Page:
The numbers are a bit less disconcerting when broken down into more specific categories. Fifty-six percent of Americans do not believe that courts provide adequate limits on what data government agencies can collect, and 70 percent believe that the government is harvesting information for uses beyond fighting terrorism.
Even with this information, half of citizens don't seem to have much of a problem with letting the NSA continue its current activities.
That the nation would be split down the middle is not so surprising when you take the overall political picture of the country into account. Much like citizens, politicians have been largely split with many conservative groups approving of the plan and left-leaning groups opposing the surveillance.
Public opinion could play an interesting role in determining policy going forward. Certainly in the wake of the Snowden scandal the intelligence community will have to rethink its programmes, but if the public isn't so up in arms, they could keep much of the system, which is also shared with European agencies, intact.
29 Jul 2013
A new photo from China is showing what could be the casing for at least one of the next iPhone handsets.
The photo, which was posted to the WeiPhone BBS board, shows a crate of empty plastic boxes embossed with the “iPhone 5C” logo. The boxes appear to match the dimensions of the iPhone, and the simpler casing has led to speculation that the case could be for a low-cost addition to the iPhone line.
Various reports have suggested that Apple is planning to launch a pair of new models with its next iPhone rollout – a higher-cost model along the lines of previous iPhones and a lower-cost model. The company currently offers its previous-year model at a discounted price for customers looking to obtain a cheaper iPhone.
Reports from Asia on new Apple products have not been confirmed by the company and are not necessarily considered to be reliable sources. But such leaks from the region's many manufacturing facilities – many of which are tasked with manufacturing and assembling new handsets in the weeks and months prior to their release – are about the only previews available for new versions of the iPhone and other sought-after handsets.
Thus far, the strategy has served the company well as the iPhone was one of the few bright spots for Apple last quarter.
The iPhone refresh, expected to take place in the late summer or early fall, will also be accompanied by a new version of iOS. That update will include an overhauled user interface, another possible indication that the company will be looking to produce new packaging for the handset.
26 Jul 2013
Publishing firm Penguin has settled charges of price fixing with the European Union in a case that will involve Apple.
Penguin said it would agree to similar terms as other publishers to settle charges of price fixing. Penguin is among a group of firms accused of using Apple's iBooks platform to fix prices for ebook titles. Other defendants in the case include Simon & Schuster, Harper Collins, Hachette and Holtzbrinck.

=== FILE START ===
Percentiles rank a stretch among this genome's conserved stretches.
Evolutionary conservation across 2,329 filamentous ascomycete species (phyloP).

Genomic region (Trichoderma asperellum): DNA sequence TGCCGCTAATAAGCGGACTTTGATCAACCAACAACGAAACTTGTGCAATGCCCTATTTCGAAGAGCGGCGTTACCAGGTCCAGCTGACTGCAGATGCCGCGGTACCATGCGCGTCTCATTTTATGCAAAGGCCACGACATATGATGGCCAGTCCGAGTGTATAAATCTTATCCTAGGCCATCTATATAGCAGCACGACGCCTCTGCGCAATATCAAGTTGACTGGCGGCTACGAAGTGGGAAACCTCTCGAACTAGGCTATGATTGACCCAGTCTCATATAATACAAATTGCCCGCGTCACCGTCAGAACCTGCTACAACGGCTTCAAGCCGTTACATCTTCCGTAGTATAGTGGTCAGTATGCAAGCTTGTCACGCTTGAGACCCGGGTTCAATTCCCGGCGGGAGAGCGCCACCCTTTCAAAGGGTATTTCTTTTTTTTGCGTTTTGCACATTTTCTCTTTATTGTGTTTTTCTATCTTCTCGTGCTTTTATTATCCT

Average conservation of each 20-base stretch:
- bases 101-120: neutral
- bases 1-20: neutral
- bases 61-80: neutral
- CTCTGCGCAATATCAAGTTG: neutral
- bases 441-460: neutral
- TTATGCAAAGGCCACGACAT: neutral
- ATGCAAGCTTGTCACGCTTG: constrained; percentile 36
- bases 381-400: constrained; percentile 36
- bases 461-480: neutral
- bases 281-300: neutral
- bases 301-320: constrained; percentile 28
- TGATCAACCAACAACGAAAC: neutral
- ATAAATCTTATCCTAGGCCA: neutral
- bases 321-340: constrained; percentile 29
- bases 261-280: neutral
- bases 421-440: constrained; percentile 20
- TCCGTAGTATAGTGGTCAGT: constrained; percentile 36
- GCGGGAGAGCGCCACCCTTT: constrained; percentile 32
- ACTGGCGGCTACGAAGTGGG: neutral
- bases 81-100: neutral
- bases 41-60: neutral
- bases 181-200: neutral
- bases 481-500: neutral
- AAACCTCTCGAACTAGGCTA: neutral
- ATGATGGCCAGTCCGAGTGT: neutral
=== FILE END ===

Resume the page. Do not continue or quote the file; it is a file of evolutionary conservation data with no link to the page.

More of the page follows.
The European Commission said: “The Commission considers at this stage that Penguin, together with the aforementioned four publishers and Apple, may have breached EU antitrust rules that prohibit cartels and restrictive practices by jointly switching the sale of ebooks from a wholesale model to agency contracts containing the same key terms (in particular an unusual so-called 'Most Favoured Nation' (MFN) clause for retail prices).
“In the proposed commitments, the five companies offer to terminate existing agency agreements and refrain from adopting price MFN clauses for five years.”
Apple has long been the target of antitrust cases over its handling of ebook titles. Opponents have argued that the Apple model, which charges a share of retail costs, violates retail models by dictating the price that vendors can charge for titles.
The case has forced Apple to shed new light on its inner workings and the management style of co-founder Steve Jobs, whose dictatorial management of the company was notorious in Silicon Valley.
It is a truth universally acknowledged, that a single man in possession of a good fortune must be in want of a WiFi connection. So starts Pride and Prejudice (Are you sure? – Ed), the most famous work by Jane Austen, who will appear on the new £10 notes from 2017, replacing Charles Darwin.
This is to ensure that there will be a woman represented on UK banknotes, after the decision to replace Elizabeth Fry on £5 notes with Winston Churchill was agreed by the Bank of England.
But while Austen is a worthy choice, it does mean Alan Turing’s chance of financial fame has gone.
V3 has reported in the past how the famed codebreaker and genius of World War Two, who helped the Allies win the war, was a candidate for the new £10, with a petition issued by programmer Thomas Thurman racking up huge numbers of signatures – over 27,087 to be precise.